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Red Sea Conflict Threatens Environmental Catastrophe

The fallout from the conflict in the Red Sea extends to its vibrant ecosystem and the communities it supports. On March 2, The Rubymar, a British-owned commercial vessel, sank after being struck by a Houthi missile in a February 18 attack. The Rubymar is the first ship to be sunk since the Houthis began targeting Red Sea trade last fall. The ship was adrift for 12 days, leaving an oil slick some 18 miles long, and it has been posited that its dragging anchor was the source of reported damage to undersea telecommunications cables. The wreck now lies 16 nautical miles off the Yemeni coast at a depth of around 330 feet, and could pose a threat to other ships transiting the Red Sea.

But attention has now turned to the ship’s cargo: the Rubymar reportedly carried 21,000 tons of ammonium phosphate sulfate fertilizer. Currently, there is no precise assessment of the vessel’s condition. Government-affiliated Minister of Water and Environment Tawfeeq al-Sharjabi confirmed that a specialized technical team visited the Rubymar before it sank, but further inspections were reportedly halted after airstrikes targeted a fishing boat near the stranded vessel, resulting in casualties, missing fishermen, and damage to the ship. United Nations Special Envoy for Yemen Hans Grundberg expressed deep concern over the incident and announced that five UN experts will be dispatched to assess the environmental impact.

Scientists fear that the release of large amounts of fertilizer in the shallow coastal waters could trigger a massive algae bloom, which would absorb much of the available subsurface oxygen and block out sunlight. The result could be catastrophic to the marine ecosystem, particularly the area’s coral reefs, and to accompanying fisheries. The Ministry of Water and Environment has established a crisis unit and called upon the regional and international community to take immediate action to prevent or mitigate an environmental catastrophe, but such efforts are likely to be limited by the security situation and dependent on Houthi approval.

At present, action is limited to a monitoring operation. UN experts have confirmed that salvaging the sunken vessel raises a number of challenges and they intend to procure an electronic submarine to obtain more information on the situation. On March 24, a joint team from the Yemen’s Maritime Affairs Authority and the Environmental Protection Authority conducted an inspection visit to the wreck to collect water samples from various points around the vessel to examine the extent of any fertilizer or fuel leakage.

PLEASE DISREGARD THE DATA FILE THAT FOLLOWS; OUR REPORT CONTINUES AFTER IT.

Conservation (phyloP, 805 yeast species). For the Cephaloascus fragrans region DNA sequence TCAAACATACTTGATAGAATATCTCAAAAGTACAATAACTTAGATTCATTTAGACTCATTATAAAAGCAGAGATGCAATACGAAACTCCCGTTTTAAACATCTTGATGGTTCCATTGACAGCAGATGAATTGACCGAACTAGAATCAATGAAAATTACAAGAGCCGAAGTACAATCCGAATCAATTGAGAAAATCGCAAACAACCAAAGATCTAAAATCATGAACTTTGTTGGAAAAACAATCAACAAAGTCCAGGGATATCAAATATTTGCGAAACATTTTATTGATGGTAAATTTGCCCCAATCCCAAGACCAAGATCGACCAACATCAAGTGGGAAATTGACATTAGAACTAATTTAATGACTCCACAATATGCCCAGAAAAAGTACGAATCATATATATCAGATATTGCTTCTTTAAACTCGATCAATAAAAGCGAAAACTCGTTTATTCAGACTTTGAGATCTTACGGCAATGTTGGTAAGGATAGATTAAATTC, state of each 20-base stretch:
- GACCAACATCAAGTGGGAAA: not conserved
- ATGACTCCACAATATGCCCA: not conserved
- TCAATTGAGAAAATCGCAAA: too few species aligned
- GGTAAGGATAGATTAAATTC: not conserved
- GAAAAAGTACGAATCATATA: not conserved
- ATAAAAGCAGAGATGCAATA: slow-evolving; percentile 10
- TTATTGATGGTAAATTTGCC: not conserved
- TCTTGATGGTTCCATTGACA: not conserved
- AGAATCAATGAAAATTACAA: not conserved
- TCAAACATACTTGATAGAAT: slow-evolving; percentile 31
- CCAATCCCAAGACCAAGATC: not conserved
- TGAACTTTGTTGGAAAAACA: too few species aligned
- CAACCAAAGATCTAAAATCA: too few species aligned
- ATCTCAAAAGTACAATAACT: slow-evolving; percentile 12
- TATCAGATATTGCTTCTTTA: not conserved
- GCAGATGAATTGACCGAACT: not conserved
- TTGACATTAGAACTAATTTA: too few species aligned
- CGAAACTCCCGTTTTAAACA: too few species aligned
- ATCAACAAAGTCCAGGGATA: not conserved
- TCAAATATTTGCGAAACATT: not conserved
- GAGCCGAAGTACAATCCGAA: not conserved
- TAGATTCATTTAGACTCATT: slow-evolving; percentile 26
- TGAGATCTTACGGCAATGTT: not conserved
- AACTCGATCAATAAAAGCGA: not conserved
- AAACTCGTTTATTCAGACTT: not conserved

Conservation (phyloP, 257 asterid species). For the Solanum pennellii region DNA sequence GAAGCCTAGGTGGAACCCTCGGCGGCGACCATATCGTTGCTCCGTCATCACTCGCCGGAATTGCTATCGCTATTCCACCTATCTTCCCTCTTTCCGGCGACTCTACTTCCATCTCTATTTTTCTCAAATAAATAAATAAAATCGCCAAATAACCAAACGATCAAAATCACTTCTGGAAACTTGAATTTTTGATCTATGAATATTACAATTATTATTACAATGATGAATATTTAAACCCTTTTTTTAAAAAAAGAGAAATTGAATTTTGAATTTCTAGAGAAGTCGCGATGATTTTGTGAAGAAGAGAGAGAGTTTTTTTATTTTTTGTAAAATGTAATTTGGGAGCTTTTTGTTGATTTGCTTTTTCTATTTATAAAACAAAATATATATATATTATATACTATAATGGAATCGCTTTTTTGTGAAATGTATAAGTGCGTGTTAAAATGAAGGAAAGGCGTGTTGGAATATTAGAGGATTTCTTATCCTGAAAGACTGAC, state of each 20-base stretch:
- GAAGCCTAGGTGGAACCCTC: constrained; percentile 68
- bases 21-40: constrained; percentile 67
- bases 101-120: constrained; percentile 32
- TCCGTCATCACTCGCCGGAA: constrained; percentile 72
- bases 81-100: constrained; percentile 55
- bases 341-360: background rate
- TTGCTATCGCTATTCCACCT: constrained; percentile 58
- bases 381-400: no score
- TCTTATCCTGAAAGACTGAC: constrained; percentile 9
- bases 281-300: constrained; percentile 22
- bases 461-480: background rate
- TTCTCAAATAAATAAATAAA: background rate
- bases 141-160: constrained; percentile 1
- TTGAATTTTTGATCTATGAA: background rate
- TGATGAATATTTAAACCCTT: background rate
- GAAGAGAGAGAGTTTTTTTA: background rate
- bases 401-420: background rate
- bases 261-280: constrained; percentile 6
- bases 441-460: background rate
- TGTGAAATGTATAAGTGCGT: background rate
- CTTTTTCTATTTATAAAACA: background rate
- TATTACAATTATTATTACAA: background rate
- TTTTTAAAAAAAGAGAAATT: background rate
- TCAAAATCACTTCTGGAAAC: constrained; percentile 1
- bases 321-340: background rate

Apart from the direct risk that the fighting in the Red Sea carries for coastal communities, the renewed threat of ecological catastrophe is a cruel twist for those who rely on the sea for their livelihoods. Last year, the UN successfully managed to offload more than a million barrels of oil from the decrepit tanker FSO Safer onto a replacement ship, the Yemen, after years of Houthi intransigence. But the conflict now imperils that ship, and the decommissioning of the FSO Safer remains incomplete, as the second phase of the operation involving its cleaning and dismantling has yet to be carried out. Each new attack on transiting vessels, including oil tankers, brings the prospect of environmental degradation and economic disaster.

The fishing industry has been badly affected by the conflict in Yemen, even as it takes on greater relative importance as a source of income. With the government unable to export its oil and gas, fishing now reportedly represents some 60 percent of exports, even as pre-war production has decreased by half. The recent militarization of the Red Sea has worsened matters, displacing thousands of fishermen, particularly from Hudaydah, and imperiling the lives of those who remain.